Inhibition of dedifferentiation in primary mouse hepatocytes in vitro to generate a functional hepatic study model

Authors: Laborit Labrada, Beisy
Advisor: Marette, André
Abstract: Obesity and its related pathologies insulin resistance, type 2 Diabetes and non-alcoholic fatty liver disease are becoming one of the major health hazards of modern world. The liver is a major organ in the control of body glucose homeostasis. Nowadays, hepatoma cell lines are in vitro study models available to further study liver physiology. Unfortunately, protein expression and functions in these cells differ from the in vivo reality. Primary hepatocytes are an attractive platform in the study of metabolic diseases because they retain most in vivo hepatic functions. A fundamental limitation of the culture of primary mouse hepatocytes is the metabolic decline taking place after isolation in these cells. Within few days isolated primary cells dedifferentiate into an inferior cell lineage losing specific functions and changing gene expression. Here, we studied primary mouse hepatocytes in culture in the presence of small molecules that modulate specific pathways related to epithelial to mesenchymal transition, a process leading to dedifferentiation in isolated primary mouse hepatocytes. We found that small chemical inhibitors of cytoskeletal changes partially preserved the expression of some hepatic and epithelial markers such as albumin, Zonula-1 and occludin. Furthermore, our results revealed that primary mouse hepatocytes in culture lost the response to insulin but maintained the response to glucagon on gluconeogenesis although the values decreased after 7 days in culture compared to day 1. Taken together, our results suggest that reducing mechanical tension by inhibiting cytoskeletal remodeling could be a way to follow to generate a functional in vitro model of long-term primary mouse hepatocytes to study metabolic diseases.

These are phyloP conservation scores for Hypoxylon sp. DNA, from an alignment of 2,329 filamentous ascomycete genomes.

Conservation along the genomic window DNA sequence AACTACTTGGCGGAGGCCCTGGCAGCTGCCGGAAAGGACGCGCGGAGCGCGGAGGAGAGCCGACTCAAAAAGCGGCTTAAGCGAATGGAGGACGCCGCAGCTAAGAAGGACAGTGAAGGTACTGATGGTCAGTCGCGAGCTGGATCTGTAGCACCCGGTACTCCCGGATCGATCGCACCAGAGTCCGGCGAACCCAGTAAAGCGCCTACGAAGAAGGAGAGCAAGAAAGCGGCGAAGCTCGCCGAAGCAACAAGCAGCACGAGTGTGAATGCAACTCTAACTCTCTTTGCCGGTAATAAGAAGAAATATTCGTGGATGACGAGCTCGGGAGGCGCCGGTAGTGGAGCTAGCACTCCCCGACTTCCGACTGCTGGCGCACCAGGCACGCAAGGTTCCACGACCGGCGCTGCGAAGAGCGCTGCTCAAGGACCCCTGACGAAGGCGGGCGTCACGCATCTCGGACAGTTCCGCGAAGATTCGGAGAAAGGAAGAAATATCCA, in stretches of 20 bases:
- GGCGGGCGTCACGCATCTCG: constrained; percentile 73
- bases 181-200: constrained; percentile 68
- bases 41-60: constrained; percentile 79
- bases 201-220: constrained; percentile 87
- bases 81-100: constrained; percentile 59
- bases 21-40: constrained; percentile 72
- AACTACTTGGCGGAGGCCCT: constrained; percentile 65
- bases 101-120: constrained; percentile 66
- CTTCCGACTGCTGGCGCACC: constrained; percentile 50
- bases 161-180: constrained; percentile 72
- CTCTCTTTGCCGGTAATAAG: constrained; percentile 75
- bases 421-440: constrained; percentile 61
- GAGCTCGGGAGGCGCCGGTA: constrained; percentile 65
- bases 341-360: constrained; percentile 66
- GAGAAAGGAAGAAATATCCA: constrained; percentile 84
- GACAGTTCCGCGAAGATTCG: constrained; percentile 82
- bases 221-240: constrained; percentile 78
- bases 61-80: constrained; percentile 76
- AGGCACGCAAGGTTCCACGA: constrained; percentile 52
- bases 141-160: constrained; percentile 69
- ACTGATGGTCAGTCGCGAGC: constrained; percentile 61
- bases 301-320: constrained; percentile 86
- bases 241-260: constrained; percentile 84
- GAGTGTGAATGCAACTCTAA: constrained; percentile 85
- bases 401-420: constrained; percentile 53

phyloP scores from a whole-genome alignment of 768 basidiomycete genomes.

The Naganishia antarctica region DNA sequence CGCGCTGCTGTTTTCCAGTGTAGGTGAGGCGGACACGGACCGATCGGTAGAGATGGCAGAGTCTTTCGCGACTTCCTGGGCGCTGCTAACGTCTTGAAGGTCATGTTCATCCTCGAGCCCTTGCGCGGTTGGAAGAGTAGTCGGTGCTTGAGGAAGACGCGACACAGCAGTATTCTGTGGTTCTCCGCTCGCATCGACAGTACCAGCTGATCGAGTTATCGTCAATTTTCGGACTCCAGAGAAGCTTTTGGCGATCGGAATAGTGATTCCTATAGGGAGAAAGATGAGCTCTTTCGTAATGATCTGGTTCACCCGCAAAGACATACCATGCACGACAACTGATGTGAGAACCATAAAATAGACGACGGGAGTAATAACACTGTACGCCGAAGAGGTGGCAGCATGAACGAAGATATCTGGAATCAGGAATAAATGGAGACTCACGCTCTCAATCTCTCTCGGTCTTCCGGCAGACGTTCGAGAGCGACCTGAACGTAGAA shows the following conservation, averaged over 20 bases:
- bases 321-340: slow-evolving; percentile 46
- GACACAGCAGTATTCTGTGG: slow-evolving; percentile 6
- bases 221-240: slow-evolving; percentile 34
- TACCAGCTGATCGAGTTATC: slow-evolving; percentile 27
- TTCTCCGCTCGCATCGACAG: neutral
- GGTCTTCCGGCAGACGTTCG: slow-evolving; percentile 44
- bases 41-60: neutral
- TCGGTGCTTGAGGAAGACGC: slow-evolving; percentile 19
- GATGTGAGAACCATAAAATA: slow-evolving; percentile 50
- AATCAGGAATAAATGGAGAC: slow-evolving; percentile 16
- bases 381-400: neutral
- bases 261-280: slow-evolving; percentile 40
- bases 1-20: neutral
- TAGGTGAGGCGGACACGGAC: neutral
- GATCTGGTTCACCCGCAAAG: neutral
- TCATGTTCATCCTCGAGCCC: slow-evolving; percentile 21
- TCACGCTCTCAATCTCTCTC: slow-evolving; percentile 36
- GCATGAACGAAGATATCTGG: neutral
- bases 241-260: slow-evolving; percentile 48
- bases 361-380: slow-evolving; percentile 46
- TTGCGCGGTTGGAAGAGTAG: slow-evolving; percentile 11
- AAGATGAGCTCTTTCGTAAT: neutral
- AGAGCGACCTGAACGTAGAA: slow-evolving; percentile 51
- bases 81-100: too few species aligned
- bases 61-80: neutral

Document Type: Mémoire de maîtrise
Issue Date: 2021
Open Access Date: 14 June 2021
Permalink: http://hdl.handle.net/20.500.11794/69373
Grantor: Université Laval
Collection:Thèses et mémoires

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